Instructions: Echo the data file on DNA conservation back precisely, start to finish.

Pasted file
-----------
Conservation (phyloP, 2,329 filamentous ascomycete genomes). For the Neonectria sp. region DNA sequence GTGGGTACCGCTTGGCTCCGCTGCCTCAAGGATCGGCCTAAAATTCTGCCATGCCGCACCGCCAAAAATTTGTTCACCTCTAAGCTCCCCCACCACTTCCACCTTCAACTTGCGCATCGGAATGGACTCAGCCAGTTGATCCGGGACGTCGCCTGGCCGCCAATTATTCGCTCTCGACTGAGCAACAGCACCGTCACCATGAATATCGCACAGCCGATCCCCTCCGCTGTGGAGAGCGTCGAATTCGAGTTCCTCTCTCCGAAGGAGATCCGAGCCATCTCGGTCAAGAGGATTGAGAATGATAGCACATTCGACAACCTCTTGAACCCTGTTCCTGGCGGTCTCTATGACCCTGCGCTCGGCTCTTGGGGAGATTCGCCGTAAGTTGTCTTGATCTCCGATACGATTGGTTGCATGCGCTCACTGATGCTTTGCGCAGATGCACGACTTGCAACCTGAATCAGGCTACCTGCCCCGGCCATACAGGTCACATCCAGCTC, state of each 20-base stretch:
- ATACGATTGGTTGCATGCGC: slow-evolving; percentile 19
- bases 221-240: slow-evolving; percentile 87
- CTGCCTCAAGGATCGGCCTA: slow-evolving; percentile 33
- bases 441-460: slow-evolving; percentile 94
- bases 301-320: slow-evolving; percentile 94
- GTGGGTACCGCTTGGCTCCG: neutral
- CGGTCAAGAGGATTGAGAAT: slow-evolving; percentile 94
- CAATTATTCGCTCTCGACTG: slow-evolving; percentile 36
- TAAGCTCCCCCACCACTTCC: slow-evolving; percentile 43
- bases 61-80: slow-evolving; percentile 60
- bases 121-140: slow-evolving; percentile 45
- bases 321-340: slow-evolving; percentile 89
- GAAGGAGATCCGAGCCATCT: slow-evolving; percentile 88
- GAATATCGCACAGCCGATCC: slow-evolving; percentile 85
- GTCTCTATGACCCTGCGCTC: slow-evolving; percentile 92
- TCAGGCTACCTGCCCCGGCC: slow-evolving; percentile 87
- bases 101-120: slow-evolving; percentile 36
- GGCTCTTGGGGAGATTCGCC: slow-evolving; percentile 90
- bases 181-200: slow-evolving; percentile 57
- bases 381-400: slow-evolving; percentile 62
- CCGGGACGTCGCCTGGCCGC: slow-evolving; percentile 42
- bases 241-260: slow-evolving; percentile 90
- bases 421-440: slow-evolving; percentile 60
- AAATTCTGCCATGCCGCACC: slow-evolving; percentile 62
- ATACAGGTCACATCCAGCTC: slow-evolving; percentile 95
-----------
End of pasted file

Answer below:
Conservation (phyloP, 2,329 filamentous ascomycete genomes). For the Neonectria sp. region DNA sequence GTGGGTACCGCTTGGCTCCGCTGCCTCAAGGATCGGCCTAAAATTCTGCCATGCCGCACCGCCAAAAATTTGTTCACCTCTAAGCTCCCCCACCACTTCCACCTTCAACTTGCGCATCGGAATGGACTCAGCCAGTTGATCCGGGACGTCGCCTGGCCGCCAATTATTCGCTCTCGACTGAGCAACAGCACCGTCACCATGAATATCGCACAGCCGATCCCCTCCGCTGTGGAGAGCGTCGAATTCGAGTTCCTCTCTCCGAAGGAGATCCGAGCCATCTCGGTCAAGAGGATTGAGAATGATAGCACATTCGACAACCTCTTGAACCCTGTTCCTGGCGGTCTCTATGACCCTGCGCTCGGCTCTTGGGGAGATTCGCCGTAAGTTGTCTTGATCTCCGATACGATTGGTTGCATGCGCTCACTGATGCTTTGCGCAGATGCACGACTTGCAACCTGAATCAGGCTACCTGCCCCGGCCATACAGGTCACATCCAGCTC, state of each 20-base stretch:
- ATACGATTGGTTGCATGCGC: slow-evolving; percentile 19
- bases 221-240: slow-evolving; percentile 87
- CTGCCTCAAGGATCGGCCTA: slow-evolving; percentile 33
- bases 441-460: slow-evolving; percentile 94
- bases 301-320: slow-evolving; percentile 94
- GTGGGTACCGCTTGGCTCCG: neutral
- CGGTCAAGAGGATTGAGAAT: slow-evolving; percentile 94
- CAATTATTCGCTCTCGACTG: slow-evolving; percentile 36
- TAAGCTCCCCCACCACTTCC: slow-evolving; percentile 43
- bases 61-80: slow-evolving; percentile 60
- bases 121-140: slow-evolving; percentile 45
- bases 321-340: slow-evolving; percentile 89
- GAAGGAGATCCGAGCCATCT: slow-evolving; percentile 88
- GAATATCGCACAGCCGATCC: slow-evolving; percentile 85
- GTCTCTATGACCCTGCGCTC: slow-evolving; percentile 92
- TCAGGCTACCTGCCCCGGCC: slow-evolving; percentile 87
- bases 101-120: slow-evolving; percentile 36
- GGCTCTTGGGGAGATTCGCC: slow-evolving; percentile 90
- bases 181-200: slow-evolving; percentile 57
- bases 381-400: slow-evolving; percentile 62
- CCGGGACGTCGCCTGGCCGC: slow-evolving; percentile 42
- bases 241-260: slow-evolving; percentile 90
- bases 421-440: slow-evolving; percentile 60
- AAATTCTGCCATGCCGCACC: slow-evolving; percentile 62
- ATACAGGTCACATCCAGCTC: slow-evolving; percentile 95